Equivalently, two radii are parallel to two sides of the parent triangle, as will be shown in examples 1 and 2 below.
Everything we’ve been considering so far seems to work smoothly for the -triangle.
Since the parent triangle is obtuse, its circumcenter lies outside, opposite the obtuse angle. Thus is a (convex) quadrilateral.
If is the radius of the circumcircle of triangle , then we have that and (see here). Since is the circumcenter, we also have that . Hence, is a rhombus; in fact, a special rhombus with the property that the diagonal is equal to the equal sides. Every rhombus is a parallelogram so we conclude that radius is parallel to side and radius is parallel to side .
Suppose that a triangle with circumcenter has the property that radius is parallel to side and radius is parallel to side . Such a triangle is necessarily obtuse, so that the circumcenter lies outside the triangle and we again have a quadrilateral . Join and let . Since is parallel to , we have that . Since is the circumcenter, triangle is isosceles and so . The situation is shown below, with the circumcircle included:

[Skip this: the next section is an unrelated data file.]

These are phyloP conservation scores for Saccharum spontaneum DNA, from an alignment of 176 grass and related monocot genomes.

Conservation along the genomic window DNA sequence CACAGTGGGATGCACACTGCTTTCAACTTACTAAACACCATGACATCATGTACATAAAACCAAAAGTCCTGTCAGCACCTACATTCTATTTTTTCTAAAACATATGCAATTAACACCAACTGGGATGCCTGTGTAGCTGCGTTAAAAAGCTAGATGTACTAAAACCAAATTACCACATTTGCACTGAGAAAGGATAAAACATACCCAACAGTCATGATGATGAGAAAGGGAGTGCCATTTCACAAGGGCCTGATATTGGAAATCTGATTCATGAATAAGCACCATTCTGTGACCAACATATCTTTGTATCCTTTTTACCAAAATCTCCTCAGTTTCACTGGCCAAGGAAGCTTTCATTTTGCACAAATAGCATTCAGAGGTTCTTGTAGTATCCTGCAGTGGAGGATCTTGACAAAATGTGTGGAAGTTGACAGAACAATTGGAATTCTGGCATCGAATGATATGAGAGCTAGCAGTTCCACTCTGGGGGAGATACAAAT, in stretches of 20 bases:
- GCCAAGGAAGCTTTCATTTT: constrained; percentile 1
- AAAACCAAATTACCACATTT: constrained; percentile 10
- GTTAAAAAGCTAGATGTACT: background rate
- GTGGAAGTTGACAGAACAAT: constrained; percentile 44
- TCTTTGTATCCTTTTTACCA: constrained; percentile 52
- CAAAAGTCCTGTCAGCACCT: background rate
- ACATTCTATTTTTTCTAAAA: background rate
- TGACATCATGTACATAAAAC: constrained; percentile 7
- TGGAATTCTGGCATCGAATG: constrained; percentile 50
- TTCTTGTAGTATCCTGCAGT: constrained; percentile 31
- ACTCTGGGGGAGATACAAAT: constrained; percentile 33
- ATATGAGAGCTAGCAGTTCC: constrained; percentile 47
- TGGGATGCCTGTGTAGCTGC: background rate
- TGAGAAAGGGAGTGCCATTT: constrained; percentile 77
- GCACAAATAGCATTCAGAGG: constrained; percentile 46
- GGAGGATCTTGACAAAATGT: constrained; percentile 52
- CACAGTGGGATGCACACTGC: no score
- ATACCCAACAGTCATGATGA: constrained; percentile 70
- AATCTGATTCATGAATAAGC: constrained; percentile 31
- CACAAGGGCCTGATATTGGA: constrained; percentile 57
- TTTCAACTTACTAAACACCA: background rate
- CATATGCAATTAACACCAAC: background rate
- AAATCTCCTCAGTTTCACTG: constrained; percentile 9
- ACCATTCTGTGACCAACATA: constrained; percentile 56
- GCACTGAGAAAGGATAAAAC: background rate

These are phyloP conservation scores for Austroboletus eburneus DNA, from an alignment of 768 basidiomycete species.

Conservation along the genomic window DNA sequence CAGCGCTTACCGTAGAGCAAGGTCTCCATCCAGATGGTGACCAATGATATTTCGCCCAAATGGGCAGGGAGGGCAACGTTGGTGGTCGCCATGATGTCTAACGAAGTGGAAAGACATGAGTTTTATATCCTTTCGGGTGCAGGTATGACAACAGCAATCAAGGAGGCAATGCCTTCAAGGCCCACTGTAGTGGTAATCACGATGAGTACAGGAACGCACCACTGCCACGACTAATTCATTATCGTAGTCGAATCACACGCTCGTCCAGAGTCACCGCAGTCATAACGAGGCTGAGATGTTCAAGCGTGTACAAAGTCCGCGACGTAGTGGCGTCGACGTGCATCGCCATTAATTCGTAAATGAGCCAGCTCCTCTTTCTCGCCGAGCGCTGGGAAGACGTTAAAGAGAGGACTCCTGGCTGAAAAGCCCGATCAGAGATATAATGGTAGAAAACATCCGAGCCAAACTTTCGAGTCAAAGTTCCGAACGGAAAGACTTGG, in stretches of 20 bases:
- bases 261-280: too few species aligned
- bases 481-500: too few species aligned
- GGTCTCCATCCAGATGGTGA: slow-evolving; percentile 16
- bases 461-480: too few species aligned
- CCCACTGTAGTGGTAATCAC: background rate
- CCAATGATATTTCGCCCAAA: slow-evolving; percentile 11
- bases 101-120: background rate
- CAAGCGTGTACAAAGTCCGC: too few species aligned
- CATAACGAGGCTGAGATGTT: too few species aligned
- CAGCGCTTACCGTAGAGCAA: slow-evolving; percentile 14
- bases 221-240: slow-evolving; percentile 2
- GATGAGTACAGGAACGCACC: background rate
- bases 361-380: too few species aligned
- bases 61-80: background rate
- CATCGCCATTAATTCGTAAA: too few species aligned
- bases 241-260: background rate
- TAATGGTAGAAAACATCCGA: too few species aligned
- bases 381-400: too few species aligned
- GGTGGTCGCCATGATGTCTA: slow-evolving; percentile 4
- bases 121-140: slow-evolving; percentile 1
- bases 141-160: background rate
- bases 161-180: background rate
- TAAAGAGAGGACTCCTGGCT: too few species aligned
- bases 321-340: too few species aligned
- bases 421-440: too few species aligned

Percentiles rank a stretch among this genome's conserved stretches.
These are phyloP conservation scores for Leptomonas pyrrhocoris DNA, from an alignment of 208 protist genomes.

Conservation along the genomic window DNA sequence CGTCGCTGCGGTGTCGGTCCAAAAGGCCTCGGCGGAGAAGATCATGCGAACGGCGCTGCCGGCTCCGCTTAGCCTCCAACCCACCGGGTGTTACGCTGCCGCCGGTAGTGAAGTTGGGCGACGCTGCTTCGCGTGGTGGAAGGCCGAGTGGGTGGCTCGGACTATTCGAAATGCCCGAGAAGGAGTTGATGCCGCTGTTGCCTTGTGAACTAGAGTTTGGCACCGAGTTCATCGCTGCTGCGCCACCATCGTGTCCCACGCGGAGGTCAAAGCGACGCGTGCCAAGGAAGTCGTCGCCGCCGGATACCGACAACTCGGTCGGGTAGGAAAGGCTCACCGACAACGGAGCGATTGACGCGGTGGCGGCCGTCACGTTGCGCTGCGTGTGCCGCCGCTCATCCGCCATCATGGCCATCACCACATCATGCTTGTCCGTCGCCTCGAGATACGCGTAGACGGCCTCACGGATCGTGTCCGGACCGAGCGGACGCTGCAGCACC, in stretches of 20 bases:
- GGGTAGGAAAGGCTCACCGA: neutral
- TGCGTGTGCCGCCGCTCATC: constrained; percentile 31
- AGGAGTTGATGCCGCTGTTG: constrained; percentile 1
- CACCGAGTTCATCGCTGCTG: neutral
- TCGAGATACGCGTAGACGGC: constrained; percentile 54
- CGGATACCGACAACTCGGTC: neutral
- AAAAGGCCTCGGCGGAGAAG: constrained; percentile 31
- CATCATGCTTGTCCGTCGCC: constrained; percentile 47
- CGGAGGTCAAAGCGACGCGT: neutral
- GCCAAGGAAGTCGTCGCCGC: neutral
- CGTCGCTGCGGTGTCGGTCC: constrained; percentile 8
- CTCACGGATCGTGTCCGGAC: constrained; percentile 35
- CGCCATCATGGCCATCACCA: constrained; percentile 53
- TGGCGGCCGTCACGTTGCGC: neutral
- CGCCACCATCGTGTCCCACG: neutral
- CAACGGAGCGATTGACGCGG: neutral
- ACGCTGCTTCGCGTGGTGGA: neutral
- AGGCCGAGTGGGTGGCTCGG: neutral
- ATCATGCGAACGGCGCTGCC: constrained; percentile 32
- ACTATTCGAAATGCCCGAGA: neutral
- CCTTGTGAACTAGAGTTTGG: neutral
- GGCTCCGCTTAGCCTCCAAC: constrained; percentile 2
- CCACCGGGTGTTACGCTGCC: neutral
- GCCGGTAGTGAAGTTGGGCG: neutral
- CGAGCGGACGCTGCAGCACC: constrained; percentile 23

Since is parallel to , we have that . Thus, triangle is isosceles; moreover, . By the inscribed angle theorem:
Thus, the interior angles of triangle are and .
Since the area satisfies , we have that .
Normally, . And so we must have . In turn, this implies
is not possible due to the fact that and . So we take , which yields . Using we get
No matter how the vertices are arranged, we’ll end up with a rhombus in which a diagonal is equal to the side-lengths. The interior angles of such a rhombus are . Now just consider the triangle that remains when is removed.
Consider various arrangements of the rhombus , for example the one shown below:
Apply the inscribed angle theorem to see that it is not possible to have be a square.
- (Aufbau) In triangle , let be the side-lengths, the circumradius, the circumcenter, the nine-point center, and the orthocenter. PROVE that the following statements are equivalent:
- the reflection of over is
- the area satisfies
- the circle with diameter passes through vertices and
- radius is parallel to side and radius is parallel to side
- the reflection of over is and the reflection of over is
- is the geometric mean of and , and is the geometric mean of and . ( and are the feet of the altitudes from and , respectively.)